- Lens shift, Good contrast
- Could use a few more features, Poorly designed remote
If you're restricted by a limited budget, but still want a good home theatre set-up, the TW-20 is an excellent choice.
Price$ 1,699.00 (AUD)
Epson has confidently started 2006 by ensuring its extensive projector range continues to cater for those home theatre enthusiasts who may be restricted to a limited budget.
The native 16:9 aspect ratio, high-definition-compatible Dreamio TW20 LCD projector takes over the entry-level position from 2004's TW10h, and while it may not provide a huge number of technological improvements, there are enough new features to hold the attention.
At a quick glance you'd barely notice any physical differences between the two models. While it's not the smallest projector on the market (373 x 295 x 111mm), the modern, slightly off-white styling of the TW20 won't look out of place in most homes, whether it's ceiling mounted or sitting on your coffee table. One new feature that does stand out is more mechanical than technical. The ability to manually shift the image horizontally and vertically via the lens (using two dials sunk into the casing) makes a big difference when aligning the image on the screen.
Being typically inventive blokes, we've made our own ceiling mount from a nylon chopping board and a basic speaker bracket from Jaycar. It works okay, but there is wasted space at the top of the image that would require a certain amount of keystone adjustment. With the TW20, all alignment woes disappeared, and we were able to shift the image up and then increase its overall size from what we're used to by at least 10%. It may not sound like much, but we're working with big images here, so that 10% makes a big difference when the original image was just on 100 inches. The TW20 incorporates all the expected connectivity options (RGB, s-video/composite, component and so on) but its ability to handle onboard progressive processing is one new feature that has been well considered. With this attribute now part of the projector hardware, a DVD player unable to output a progressive signal through its component ports won't have to be put out to pasture.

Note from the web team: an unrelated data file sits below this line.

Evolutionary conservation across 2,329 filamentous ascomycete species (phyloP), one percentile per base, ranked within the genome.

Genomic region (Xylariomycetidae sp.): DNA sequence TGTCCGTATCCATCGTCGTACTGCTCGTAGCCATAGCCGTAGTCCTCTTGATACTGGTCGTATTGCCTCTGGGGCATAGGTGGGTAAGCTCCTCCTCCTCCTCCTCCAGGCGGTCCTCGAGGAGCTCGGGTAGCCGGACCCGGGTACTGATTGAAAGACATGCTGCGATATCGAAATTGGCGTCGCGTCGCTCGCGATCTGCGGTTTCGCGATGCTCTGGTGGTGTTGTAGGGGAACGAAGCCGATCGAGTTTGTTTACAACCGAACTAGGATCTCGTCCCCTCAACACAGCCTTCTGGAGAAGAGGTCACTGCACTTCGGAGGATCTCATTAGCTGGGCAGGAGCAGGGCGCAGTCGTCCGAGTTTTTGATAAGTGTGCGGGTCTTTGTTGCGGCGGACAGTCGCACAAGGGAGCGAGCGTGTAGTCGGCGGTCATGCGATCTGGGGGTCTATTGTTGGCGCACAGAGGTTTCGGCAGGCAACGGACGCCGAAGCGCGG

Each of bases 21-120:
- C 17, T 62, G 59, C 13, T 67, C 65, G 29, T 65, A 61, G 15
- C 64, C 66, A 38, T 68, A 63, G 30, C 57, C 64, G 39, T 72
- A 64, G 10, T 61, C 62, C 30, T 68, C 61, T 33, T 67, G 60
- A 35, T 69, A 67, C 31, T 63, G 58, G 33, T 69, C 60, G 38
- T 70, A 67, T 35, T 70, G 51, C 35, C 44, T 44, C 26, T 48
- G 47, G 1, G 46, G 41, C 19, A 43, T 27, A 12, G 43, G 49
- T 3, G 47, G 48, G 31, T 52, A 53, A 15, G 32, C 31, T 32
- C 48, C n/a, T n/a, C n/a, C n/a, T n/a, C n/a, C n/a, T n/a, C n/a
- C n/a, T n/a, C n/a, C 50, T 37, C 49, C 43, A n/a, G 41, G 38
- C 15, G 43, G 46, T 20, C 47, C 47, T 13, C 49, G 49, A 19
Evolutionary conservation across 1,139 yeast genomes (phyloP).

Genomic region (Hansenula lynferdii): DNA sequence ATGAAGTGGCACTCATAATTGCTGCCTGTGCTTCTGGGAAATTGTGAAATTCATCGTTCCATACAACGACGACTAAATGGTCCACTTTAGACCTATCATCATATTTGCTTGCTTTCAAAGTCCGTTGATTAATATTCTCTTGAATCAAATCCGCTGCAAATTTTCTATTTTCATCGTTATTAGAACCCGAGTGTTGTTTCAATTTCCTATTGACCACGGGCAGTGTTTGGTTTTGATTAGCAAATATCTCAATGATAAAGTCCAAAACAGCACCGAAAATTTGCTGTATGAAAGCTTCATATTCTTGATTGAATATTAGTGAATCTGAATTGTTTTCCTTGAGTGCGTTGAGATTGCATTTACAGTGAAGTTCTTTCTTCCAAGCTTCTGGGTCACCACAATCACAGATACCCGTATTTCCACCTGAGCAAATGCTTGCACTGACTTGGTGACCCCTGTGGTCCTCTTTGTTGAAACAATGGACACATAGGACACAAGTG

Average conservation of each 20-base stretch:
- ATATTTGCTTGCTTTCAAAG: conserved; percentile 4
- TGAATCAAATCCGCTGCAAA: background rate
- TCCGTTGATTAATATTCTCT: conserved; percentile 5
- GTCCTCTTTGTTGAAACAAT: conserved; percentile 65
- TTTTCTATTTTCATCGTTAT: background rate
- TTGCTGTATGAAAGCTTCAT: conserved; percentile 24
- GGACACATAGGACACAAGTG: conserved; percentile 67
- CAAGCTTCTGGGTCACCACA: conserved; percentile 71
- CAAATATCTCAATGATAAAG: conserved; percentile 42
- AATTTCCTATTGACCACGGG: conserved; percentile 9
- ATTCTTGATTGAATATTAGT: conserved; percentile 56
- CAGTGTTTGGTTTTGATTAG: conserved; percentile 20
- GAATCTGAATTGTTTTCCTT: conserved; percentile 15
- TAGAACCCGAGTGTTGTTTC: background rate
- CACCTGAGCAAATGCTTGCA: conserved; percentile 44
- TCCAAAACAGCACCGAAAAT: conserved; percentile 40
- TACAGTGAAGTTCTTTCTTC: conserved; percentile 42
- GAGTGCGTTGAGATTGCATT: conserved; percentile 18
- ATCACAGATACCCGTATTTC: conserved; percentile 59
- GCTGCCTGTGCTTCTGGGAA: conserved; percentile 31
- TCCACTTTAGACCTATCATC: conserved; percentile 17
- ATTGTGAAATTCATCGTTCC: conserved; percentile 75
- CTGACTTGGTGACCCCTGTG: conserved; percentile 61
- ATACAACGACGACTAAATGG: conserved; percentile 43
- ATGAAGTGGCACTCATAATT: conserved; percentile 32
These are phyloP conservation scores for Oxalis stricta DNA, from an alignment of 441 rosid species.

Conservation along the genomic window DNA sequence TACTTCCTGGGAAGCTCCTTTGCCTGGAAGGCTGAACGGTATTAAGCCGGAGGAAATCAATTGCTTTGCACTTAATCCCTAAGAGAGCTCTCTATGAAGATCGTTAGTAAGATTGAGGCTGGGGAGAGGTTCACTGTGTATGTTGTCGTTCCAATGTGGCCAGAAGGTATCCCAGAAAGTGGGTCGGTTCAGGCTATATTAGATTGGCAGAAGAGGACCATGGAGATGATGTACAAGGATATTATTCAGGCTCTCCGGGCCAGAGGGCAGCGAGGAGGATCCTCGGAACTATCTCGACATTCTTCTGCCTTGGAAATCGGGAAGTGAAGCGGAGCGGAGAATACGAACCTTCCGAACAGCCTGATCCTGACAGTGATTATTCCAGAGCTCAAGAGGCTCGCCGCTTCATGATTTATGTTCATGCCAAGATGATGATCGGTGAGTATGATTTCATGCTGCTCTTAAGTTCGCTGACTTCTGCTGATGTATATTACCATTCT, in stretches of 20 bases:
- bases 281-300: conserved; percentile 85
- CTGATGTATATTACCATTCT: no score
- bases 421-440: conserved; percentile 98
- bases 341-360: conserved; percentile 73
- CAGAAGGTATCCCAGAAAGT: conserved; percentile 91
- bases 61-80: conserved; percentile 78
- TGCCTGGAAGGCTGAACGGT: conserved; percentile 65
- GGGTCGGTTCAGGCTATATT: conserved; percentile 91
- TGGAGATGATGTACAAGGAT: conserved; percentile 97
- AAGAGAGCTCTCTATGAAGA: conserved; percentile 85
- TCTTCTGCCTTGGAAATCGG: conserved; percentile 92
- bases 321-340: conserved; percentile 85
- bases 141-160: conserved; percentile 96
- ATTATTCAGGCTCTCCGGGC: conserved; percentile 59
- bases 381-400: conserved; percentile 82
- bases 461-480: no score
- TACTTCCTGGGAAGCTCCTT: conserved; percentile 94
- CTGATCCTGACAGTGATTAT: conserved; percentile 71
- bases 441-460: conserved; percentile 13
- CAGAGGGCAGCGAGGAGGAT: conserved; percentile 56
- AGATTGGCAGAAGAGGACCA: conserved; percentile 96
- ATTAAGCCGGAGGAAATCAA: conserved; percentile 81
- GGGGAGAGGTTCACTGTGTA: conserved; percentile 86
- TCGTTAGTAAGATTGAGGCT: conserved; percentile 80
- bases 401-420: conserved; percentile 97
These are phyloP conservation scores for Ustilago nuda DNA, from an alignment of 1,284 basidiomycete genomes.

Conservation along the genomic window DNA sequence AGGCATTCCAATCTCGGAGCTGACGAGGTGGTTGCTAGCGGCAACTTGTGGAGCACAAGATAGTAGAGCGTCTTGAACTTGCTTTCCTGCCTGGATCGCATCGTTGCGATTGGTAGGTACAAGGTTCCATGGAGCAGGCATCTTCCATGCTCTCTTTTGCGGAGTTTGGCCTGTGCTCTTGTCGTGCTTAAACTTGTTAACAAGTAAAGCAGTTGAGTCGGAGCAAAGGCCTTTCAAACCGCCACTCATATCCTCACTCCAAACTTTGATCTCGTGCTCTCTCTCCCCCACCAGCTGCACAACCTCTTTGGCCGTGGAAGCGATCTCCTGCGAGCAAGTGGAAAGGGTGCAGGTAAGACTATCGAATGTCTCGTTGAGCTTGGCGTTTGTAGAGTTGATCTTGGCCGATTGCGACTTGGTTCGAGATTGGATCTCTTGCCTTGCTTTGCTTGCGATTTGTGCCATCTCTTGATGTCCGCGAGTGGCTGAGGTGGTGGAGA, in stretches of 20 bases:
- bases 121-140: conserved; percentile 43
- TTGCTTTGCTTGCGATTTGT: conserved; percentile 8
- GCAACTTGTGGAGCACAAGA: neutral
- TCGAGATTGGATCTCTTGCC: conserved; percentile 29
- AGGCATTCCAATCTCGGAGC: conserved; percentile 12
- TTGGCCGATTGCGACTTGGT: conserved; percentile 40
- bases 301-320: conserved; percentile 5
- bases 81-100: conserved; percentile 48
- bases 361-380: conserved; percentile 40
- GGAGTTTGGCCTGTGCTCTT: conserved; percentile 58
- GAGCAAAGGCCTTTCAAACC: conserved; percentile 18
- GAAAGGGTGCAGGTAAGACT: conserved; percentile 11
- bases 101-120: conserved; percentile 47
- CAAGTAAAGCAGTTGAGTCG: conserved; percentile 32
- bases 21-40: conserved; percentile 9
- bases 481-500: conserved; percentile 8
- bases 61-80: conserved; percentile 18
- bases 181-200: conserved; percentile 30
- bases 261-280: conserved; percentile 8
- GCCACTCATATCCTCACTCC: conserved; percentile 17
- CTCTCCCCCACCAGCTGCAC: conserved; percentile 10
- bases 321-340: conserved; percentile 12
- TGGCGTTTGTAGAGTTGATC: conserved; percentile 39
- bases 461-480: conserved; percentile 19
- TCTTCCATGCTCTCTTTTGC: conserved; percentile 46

So, apart from the inclusion of progressive processing, when it comes to the projected image the TW20 seems to have barely moved forward in the technological field. While it boasts a hardware-based Cinema Filter (a fancy new name for the TW10h's Colour Reality processor?), it still sports the exact same triple LCD display hardware as its predecessor.
However, where the TW10h's 130W bulb provided a brightness rating of "up to" 1,200 ANsI lumens and a contrast ratio of 800:1, with the new model Epson has attempted to improve the image by scaling up to a 135W bulb that increases the brightness specification to a definite 1,200 ANsI lumens and the contrast ratio to 1,000:1. so the question has to be asked, does this minor increase in specifications mean the TW20's picture has improved over the TW10h? The answer to that comes in two parts - while we don't think the quality of the picture is any better than the earlier model, there is definitely an improvement to the depth of the image. By this we mean the colours have a more vivid feel to them, and there is a noticeable improvement in the blacks.